Hospital readmissions related to venous thromboembolism (VTE) may occur up to 180 days after complex cancer surgery, according to research published in JAMA Surgery.

Researchers noted that roughly 2% of patients who undergo complex cancer surgery develop VTE, and up to 50% of postoperative deaths are attributed to VTE. However, the incidence of VTE-related readmissions beyond 30 days after surgery has not been well studied.

With that in mind, the researchers analyzed data from 197,510 visits by 126,104 patients who underwent complex cancer surgery between January 1, 2016, and September 30, 2016.


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The surgeries included esophagectomy, gastrectomy, colectomy, proctectomy, pancreatectomy, prostatectomy, hysterectomy, cystectomy, liver/biliary tree resection, or lung/bronchus resection for a corresponding cancer diagnosis.

For the primary hospital admission, the median length of stay was 4 days (interquartile range [IQR], 2-8 days), 17.9% of patients developed at least 1 major complication, and the in-hospital mortality rate was 1.15%.

Of the 126,104 patients, 124,644 were discharged alive and without a diagnosis of VTE. The proportion of patients who were readmitted due to VTE was 0.6% within 30 days of discharge and 1.1% within 90 days. VTE was the primary cause for 5.8% of readmissions that occurred within 90 days.

For the patients who were readmitted due to VTE within 90 days, the median length of stay was 5 days (IQR, 3-7 days), the in-hospital mortality rate was 9.2%, and 6.2% of patients were readmitted multiple times.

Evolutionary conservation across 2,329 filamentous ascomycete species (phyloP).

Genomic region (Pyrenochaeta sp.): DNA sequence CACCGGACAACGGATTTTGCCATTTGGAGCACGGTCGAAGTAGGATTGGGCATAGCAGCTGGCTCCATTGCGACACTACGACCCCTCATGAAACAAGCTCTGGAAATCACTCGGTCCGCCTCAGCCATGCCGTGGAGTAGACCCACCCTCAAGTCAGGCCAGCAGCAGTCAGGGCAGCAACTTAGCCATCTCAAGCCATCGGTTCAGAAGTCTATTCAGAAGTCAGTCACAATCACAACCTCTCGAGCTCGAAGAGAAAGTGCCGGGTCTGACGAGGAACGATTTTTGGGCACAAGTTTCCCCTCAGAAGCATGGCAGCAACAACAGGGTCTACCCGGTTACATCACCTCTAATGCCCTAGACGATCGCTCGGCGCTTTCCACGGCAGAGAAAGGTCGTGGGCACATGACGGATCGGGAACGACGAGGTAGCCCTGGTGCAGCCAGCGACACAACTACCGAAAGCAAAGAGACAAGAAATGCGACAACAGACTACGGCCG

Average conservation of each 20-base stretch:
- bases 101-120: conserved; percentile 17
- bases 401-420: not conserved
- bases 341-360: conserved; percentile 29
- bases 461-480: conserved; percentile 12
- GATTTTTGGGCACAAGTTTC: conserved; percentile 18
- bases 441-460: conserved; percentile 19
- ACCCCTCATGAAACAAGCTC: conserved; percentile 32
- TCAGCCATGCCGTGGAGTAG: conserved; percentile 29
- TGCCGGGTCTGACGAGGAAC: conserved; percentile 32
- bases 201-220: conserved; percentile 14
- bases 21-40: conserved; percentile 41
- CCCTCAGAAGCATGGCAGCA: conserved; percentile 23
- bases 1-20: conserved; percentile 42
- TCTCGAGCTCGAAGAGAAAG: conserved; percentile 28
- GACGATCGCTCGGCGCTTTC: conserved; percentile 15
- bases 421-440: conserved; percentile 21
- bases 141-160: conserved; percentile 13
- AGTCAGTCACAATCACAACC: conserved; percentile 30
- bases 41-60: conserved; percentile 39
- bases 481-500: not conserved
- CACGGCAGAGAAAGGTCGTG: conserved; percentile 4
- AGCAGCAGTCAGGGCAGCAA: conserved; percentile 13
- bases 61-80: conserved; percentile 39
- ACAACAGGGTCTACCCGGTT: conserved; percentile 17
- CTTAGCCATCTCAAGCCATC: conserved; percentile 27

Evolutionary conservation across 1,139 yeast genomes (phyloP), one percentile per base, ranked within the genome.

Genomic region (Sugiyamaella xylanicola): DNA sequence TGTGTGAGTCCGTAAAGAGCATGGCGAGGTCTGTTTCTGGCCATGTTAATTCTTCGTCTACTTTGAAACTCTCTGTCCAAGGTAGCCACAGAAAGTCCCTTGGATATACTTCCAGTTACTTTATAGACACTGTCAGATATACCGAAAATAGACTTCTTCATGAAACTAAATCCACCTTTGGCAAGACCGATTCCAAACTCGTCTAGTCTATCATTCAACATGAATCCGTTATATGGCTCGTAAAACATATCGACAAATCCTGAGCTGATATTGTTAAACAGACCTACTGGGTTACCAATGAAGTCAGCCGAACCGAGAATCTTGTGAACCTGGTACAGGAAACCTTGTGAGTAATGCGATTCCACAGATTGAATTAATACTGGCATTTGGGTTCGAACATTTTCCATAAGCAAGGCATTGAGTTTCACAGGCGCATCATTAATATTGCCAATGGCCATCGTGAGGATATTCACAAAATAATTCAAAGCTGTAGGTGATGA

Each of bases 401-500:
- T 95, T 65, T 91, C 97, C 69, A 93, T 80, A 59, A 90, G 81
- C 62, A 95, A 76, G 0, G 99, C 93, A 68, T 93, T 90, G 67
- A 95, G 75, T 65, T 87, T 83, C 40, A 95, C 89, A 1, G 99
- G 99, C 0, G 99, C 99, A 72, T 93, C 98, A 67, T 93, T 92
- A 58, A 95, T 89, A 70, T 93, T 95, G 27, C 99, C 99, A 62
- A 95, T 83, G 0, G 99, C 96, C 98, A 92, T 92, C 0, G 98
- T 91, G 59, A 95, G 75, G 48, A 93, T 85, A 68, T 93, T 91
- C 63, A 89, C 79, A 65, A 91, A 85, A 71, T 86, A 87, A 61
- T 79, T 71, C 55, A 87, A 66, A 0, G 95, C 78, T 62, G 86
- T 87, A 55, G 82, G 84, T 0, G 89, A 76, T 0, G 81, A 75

The researchers also examined VTE-related readmissions within 180 days in 83,337 patients who underwent surgery between January 1, 2016, and June 30, 2016, and survived until discharge. In this group, the rate of VTE-related readmission was 1.7%.

Lastly, the researchers performed a multivariate analysis to identify factors associated with an increased risk of VTE-related readmission within 90 days.

They found the type of surgery was significantly associated with readmission, and 90-day VTE-related readmissions were most common after cystectomy (odds ratio [OR], 2.57; 95% CI, 2.20-2.98), pancreatectomy (OR, 1.88; 95% CI, 1.57-2.23), and esophagectomy (OR, 1.45; 95% CI, 1.10-1.87).

Additional factors significantly associated with an increased risk of 90-day VTE-related readmission included moderate to extreme scores for severity of illness and risk of mortality, age 75 to 84 years (vs 18 to 44 years), female sex, non-elective index admission, higher number of comorbidities, and a prior major postoperative complication during their primary stay.

There was no association between VTE readmission and adjuvant chemotherapy, and a laparoscopic approach was associated with a lower risk of VTE-related readmission.

“These results suggest that the burden of VTE after complex cancer surgery is underappreciated by registries focused on 30-day outcomes,” the researchers wrote. “Quality improvement efforts on the burden of VTE should ensure a longer follow-up period.”

Reference

Mallick S, Aiken T, Varley P, et al. Readmissions from venous thromboembolism after complex cancer surgery. JAMA Surg. Published online January 26, 2022. doi:10.1001/jamasurg.2021.7126